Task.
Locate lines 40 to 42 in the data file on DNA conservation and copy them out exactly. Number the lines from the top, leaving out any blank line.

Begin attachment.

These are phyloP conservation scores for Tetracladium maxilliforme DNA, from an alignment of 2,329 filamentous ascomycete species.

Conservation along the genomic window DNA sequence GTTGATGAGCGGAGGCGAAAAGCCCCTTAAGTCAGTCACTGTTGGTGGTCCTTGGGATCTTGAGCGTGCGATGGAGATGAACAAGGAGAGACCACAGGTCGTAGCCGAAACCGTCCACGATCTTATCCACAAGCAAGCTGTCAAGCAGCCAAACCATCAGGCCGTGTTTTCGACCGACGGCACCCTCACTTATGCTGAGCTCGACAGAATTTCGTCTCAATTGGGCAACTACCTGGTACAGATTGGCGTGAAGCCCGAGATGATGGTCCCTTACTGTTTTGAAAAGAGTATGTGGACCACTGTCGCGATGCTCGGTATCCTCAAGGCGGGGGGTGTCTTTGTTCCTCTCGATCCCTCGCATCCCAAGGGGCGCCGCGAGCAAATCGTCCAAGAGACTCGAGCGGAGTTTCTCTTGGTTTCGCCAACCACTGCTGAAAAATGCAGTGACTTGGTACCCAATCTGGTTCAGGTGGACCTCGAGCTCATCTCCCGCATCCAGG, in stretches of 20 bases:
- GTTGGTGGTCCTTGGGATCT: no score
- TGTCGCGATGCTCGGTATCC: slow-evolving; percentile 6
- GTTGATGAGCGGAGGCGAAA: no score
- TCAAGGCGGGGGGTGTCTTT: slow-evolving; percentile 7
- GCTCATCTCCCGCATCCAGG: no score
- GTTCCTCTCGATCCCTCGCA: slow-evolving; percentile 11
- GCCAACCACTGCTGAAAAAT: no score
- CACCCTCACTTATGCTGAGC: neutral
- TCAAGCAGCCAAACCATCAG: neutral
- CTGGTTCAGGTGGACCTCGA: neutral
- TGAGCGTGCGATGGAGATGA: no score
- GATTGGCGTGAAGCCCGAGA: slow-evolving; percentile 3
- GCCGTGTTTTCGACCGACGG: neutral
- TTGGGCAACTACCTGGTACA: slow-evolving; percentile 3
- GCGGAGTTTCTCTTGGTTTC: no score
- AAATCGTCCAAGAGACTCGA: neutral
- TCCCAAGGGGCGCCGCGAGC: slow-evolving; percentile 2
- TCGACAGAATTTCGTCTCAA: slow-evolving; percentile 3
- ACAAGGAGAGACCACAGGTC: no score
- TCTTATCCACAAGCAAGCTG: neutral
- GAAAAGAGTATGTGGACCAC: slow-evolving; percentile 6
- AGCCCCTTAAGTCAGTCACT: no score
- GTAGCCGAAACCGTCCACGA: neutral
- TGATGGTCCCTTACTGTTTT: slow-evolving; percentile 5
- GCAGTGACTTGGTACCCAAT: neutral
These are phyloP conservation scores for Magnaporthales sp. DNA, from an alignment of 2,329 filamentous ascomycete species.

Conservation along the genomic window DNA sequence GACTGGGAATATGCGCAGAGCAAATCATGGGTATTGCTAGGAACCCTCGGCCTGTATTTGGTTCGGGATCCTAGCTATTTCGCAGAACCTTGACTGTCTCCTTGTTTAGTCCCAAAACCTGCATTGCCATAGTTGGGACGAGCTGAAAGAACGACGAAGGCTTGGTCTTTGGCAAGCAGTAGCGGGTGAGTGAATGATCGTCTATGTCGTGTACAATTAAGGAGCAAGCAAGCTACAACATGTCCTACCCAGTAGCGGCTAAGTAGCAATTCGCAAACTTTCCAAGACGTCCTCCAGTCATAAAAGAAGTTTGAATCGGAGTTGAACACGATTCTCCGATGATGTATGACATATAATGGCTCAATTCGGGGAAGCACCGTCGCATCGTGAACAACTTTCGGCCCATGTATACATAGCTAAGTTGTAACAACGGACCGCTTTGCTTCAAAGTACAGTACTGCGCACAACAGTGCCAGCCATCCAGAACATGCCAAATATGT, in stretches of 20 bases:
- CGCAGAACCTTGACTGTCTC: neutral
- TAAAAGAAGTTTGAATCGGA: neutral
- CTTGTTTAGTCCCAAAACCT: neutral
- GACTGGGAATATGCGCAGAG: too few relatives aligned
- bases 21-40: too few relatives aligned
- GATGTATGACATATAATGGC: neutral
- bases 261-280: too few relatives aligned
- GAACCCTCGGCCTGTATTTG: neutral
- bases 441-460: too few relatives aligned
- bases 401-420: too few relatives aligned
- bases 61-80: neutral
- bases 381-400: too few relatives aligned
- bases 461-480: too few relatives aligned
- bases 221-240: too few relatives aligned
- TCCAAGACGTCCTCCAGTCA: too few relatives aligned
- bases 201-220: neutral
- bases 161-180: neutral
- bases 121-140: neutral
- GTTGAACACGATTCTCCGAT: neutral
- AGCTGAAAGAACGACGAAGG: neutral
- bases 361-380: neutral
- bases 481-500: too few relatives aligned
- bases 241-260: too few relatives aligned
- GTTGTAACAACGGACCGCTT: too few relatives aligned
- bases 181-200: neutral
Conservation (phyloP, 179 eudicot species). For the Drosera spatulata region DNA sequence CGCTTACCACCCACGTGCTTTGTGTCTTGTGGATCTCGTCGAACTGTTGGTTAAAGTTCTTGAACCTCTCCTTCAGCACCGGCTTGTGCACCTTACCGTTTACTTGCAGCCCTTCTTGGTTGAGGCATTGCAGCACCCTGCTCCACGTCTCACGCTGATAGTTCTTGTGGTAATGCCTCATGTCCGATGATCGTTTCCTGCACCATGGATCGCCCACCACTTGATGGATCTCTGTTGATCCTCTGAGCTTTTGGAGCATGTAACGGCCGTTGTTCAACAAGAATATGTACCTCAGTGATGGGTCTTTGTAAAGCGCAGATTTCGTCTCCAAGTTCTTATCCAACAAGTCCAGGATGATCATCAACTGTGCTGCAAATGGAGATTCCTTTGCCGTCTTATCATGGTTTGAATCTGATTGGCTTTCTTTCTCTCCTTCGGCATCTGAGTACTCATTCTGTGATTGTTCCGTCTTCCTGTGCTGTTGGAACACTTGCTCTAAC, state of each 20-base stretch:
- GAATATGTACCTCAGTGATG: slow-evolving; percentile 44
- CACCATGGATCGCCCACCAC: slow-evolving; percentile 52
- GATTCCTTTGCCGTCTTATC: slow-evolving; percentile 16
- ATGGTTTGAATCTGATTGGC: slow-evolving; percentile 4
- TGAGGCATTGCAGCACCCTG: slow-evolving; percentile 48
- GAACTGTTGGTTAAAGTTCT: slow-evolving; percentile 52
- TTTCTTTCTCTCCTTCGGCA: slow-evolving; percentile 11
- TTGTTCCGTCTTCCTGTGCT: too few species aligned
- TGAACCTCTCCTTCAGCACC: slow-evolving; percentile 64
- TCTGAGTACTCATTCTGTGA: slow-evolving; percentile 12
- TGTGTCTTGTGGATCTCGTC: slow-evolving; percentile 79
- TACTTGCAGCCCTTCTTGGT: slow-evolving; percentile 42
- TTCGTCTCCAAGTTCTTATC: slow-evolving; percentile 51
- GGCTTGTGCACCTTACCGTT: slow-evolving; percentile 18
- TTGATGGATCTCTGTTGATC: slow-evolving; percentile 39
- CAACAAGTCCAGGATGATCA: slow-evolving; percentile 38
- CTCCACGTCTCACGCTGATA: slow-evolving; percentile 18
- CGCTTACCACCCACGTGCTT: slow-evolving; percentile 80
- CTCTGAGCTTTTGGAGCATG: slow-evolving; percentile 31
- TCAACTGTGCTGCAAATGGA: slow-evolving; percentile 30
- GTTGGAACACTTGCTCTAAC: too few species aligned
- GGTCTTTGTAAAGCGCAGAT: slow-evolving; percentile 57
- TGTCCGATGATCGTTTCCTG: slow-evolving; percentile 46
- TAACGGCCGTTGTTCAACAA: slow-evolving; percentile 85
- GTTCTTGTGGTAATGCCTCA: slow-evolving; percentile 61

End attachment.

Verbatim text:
- bases 61-80: neutral
- bases 381-400: too few relatives aligned
- bases 461-480: too few relatives aligned